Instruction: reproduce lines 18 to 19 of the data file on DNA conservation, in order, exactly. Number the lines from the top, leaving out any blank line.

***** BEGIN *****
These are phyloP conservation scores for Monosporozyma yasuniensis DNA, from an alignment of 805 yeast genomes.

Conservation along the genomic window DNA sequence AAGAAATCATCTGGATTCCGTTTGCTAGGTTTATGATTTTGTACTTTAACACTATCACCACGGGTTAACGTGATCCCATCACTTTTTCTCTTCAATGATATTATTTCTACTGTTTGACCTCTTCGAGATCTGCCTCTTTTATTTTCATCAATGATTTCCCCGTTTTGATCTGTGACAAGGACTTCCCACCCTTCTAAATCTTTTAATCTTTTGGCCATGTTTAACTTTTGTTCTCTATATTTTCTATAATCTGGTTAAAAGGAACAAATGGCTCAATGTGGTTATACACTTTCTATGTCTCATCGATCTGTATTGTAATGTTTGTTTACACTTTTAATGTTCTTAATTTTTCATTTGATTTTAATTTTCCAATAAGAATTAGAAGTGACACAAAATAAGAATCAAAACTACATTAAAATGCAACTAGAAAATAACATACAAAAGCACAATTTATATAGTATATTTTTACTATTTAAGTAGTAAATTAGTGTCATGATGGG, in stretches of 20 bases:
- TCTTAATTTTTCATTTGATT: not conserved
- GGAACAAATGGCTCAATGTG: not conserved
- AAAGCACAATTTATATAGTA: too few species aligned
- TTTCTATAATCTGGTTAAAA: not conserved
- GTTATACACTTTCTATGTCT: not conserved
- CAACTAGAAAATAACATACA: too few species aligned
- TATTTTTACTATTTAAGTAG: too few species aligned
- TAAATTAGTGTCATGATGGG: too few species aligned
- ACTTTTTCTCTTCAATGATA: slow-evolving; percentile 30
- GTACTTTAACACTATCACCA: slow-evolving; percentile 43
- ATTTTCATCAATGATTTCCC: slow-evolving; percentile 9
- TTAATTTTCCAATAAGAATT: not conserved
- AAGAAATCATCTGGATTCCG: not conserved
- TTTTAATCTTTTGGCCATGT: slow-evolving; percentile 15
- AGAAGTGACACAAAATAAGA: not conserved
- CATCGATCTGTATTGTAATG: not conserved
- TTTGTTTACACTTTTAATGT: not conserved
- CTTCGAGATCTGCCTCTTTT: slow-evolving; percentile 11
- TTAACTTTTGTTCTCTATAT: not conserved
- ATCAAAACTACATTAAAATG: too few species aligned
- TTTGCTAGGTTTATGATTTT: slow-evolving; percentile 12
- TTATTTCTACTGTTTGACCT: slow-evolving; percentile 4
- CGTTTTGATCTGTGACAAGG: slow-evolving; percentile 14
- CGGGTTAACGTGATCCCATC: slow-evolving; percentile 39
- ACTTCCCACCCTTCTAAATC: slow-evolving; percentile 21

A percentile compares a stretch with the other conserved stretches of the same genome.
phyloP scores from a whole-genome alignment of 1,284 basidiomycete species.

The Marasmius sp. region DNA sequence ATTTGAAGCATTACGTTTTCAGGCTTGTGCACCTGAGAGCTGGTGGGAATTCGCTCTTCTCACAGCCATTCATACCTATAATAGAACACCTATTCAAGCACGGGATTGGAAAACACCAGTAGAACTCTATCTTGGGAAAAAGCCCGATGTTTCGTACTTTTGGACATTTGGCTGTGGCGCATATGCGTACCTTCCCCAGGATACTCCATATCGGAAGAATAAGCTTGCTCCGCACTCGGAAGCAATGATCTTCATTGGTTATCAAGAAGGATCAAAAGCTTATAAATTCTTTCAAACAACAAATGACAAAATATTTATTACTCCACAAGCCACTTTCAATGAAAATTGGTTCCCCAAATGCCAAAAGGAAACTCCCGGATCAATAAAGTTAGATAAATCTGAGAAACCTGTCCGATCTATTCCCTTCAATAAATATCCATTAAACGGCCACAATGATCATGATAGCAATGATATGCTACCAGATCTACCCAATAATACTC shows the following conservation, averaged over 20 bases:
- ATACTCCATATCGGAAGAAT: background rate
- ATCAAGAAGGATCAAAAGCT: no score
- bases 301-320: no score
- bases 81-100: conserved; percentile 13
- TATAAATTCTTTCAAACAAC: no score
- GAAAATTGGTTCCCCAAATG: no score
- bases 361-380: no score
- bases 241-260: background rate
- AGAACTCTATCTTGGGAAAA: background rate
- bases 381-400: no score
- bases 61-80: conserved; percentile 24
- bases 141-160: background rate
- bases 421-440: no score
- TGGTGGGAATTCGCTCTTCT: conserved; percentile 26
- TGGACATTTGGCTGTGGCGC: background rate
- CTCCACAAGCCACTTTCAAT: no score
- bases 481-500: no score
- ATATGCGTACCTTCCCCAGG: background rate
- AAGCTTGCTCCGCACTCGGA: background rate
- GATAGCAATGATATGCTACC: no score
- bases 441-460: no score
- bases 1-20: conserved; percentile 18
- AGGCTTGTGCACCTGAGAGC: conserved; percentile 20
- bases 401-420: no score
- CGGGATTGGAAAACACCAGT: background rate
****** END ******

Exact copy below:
- CATCGATCTGTATTGTAATG: not conserved
- TTTGTTTACACTTTTAATGT: not conserved